We’ve talked before about the Law of Conservation of Magic: the idea that nothing comes from nothing and therefore everything must come from something. That is to say, well-written magic should come with some sort of cost. From the Equivalent Exchange of Fullmetal Alchemist to the consequences of fairy bargains everywhere, this concept is ubiquitous in magic-related fiction.
But what if the exchange is always terrible? How can you justify using magic if you have to pay an awful price for it? The answer to that question can make or break the writing of a story.
The new Thor is a perfect example of this. We spent the first eight-issue run wondering what woman had taken up the Odinson’s mantle, and at long last the final issue revealed that it was Jane Foster—a character who we’d written off as a possibility early in the series because she’s currently battling cancer and undergoing a brutal course of chemo. In the new series we learn that being Thor is literally killing her; every time she transforms, the magic of the transformation purifies her body of anything dangerous or poisonous—like chemo—but it has no effect on the organic threat of the cancer, because it can’t differentiate between benign and malignant versions of her own cells. However, she has to keep getting the chemo to keep her cover up. So she’s getting a regular dose of toxins solely for the sake of subterfuge at this point, because she almost never spends enough time without transforming for the chemo to have any effect on her cancer.
While this is terrible and sad for Jane, from a storytelling point of view, it’s fantastic. The stakes have never been higher; Jane’s divvying up her lifespan for the sake of the greater good and she doesn’t seem to be concerned about it right now; rather than searching for a way out or revealing her secret identity by asking for help, she’s gone a little off the rails, actually. In the latest issue of Avengers, she bolts off into battle before the rest of the team can even mobilize, and then lays a big ol’ post-battle YOLO smooch on Sam Wilson. The realities of how her transformation works open up a huge bag of worms for her character’s motivation, at the core of which is “why?” Why is she still being Thor if it’s so bad for her? Has she given up hope of getting better, so she just wants to do good while she can? Is she using the Thor transformations as a sort of nobly-intended suicide, allowing her cancer to progress by negating the treatment, or is it as simple as she likes being in a body that isn’t self-destructing all the time?
Unfortunately, writers don’t always make such interesting choices when setting up stakes for their magic. The Enchanted Forest Chronicles, which I reviewed for a Throwback Thursdays a few weeks ago, takes a more sinister approach to the concept of paying a price for magic, but I think it falls short because of it. In this series, wizard magic, unlike any other type of magic, constantly drains the area around it of magic. Wizards are not inherently magical, unlike dragons or firewitches; they’re just bog-standard humans who use staffs that absorb the ambient magic out of the natural world and harness it for their spells.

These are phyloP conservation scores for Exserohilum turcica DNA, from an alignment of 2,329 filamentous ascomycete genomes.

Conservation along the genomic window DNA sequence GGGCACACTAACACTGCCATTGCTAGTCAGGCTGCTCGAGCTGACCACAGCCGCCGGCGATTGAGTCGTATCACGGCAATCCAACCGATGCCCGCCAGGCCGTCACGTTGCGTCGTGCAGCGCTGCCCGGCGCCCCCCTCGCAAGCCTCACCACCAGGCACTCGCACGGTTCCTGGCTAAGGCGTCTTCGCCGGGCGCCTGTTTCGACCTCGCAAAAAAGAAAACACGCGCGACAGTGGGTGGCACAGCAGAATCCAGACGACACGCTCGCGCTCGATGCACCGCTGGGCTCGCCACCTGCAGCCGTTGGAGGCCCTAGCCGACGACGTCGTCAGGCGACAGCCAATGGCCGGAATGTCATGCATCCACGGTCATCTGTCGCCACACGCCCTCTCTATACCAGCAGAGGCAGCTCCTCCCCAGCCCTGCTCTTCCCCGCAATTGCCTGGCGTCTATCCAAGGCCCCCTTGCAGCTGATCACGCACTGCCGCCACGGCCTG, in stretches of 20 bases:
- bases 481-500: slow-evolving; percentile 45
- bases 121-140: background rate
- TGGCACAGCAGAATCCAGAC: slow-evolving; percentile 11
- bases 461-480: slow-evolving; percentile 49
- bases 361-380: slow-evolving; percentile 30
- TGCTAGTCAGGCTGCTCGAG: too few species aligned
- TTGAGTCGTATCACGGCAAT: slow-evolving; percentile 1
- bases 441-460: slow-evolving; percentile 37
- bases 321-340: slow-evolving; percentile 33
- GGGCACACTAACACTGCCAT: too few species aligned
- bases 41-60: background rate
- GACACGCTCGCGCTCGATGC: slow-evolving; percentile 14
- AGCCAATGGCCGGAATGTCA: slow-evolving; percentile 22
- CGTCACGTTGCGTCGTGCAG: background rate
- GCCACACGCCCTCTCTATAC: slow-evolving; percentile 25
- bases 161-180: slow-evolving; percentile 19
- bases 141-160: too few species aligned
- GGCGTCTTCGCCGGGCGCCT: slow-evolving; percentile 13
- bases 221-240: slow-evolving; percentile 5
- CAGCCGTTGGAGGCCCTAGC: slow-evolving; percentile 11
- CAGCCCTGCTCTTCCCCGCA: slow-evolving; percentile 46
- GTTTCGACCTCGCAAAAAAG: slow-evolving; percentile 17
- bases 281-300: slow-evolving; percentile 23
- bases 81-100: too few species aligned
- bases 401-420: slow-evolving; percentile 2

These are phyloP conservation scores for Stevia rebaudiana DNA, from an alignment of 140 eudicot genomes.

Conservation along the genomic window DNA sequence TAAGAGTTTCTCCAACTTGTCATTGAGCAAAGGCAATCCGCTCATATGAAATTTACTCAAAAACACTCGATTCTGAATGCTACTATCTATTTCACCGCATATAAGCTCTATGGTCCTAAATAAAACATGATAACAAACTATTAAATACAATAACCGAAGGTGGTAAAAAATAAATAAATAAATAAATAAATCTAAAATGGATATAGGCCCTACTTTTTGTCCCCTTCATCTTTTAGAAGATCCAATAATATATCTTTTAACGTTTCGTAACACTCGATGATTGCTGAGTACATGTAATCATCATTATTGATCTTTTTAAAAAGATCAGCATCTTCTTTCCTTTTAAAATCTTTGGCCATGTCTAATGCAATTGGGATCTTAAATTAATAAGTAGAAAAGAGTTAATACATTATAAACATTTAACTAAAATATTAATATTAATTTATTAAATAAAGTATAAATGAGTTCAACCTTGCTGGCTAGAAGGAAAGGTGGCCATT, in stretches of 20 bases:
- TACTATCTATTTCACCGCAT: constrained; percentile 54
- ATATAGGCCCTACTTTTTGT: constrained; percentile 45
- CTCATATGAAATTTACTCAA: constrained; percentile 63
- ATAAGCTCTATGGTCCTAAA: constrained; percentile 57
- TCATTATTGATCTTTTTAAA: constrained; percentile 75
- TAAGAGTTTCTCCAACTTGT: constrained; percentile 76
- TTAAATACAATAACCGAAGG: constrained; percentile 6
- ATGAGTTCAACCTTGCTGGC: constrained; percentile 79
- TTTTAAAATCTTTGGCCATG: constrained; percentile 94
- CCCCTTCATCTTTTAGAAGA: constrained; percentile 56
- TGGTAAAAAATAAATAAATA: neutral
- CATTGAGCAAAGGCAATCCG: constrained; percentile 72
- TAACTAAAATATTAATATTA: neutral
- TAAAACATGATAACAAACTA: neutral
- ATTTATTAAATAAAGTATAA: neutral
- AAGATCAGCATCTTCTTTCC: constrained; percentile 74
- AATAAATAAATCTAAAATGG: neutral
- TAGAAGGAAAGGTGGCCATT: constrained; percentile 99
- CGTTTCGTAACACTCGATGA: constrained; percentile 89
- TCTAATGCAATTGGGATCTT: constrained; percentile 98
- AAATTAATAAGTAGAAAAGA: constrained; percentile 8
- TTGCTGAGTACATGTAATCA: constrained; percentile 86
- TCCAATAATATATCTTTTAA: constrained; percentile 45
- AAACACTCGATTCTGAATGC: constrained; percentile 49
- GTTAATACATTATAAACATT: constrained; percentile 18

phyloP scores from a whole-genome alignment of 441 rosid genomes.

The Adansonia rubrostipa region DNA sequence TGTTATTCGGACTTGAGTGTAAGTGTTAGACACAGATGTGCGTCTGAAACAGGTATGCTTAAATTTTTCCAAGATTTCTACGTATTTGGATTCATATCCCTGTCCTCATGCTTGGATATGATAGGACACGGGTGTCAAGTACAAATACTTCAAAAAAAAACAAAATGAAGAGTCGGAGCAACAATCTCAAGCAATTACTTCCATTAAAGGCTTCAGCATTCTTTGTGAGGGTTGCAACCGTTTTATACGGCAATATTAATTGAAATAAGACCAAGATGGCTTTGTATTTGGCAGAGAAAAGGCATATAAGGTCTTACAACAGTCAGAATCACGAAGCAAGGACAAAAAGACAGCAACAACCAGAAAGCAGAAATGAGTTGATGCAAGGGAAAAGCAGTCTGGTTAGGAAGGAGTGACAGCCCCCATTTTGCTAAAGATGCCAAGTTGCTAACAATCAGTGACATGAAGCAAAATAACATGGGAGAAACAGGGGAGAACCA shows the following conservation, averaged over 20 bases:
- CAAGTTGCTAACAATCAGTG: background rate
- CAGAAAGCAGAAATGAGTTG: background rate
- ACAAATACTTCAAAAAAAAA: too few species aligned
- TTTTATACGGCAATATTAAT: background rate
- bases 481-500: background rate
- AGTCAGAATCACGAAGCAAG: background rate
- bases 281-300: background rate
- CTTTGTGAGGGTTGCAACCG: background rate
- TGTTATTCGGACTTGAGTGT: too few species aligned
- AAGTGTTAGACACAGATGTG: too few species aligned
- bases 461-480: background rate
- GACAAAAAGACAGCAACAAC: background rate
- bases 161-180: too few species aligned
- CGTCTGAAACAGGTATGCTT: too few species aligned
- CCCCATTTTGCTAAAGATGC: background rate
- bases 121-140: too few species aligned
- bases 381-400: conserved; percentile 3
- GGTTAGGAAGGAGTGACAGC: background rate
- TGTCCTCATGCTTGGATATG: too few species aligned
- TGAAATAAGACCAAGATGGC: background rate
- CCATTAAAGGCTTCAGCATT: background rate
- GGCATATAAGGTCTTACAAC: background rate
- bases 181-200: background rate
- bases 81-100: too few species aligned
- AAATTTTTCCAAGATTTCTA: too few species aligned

Because this price isn’t unpleasant to the user himself—and I say himself because we never meet a wizard who’s anything but male—wizards continue to use their magic with impunity. The reason this falls short to me from a writing standpoint is that it means that any character who is a wizard is morally ambiguous at best. There’s no nuance to their characters; they’re all interchangeably selfish, having chosen a career path that is dependent on appropriation, and their motivation as a group throughout the entire series is “steal more magic for ourselves with no regard for the effect doing so has on other members of society”. Unlike Thor, who’s making a tremendous, drastic sacrifice every time she transforms, these dudes are just mooching and never paying the price for their power. (Unless, of course, you count being constantly thwarted by the protagonists.) It still says a lot about their characters that they would continue to keep using their staffs and being wizards when they see the effects doing so has on their surroundings—it just doesn’t say anything particularly complimentary.
In the end, I think there’s clearly a right and a wrong way to use this sort of “expensive” magic in a story. When it’s done with nuance, it can raise the stakes of the story and make the characters’ choices really complicated and interesting. When it’s included without a full understanding of its consequences, however, it can end up falling flat, and that hurts the characterization of the story as well. If a story based around using costly magic proceeds without fully investigating the ramifications of doing so, readers may end up not caring about the sacrifices the characters are making.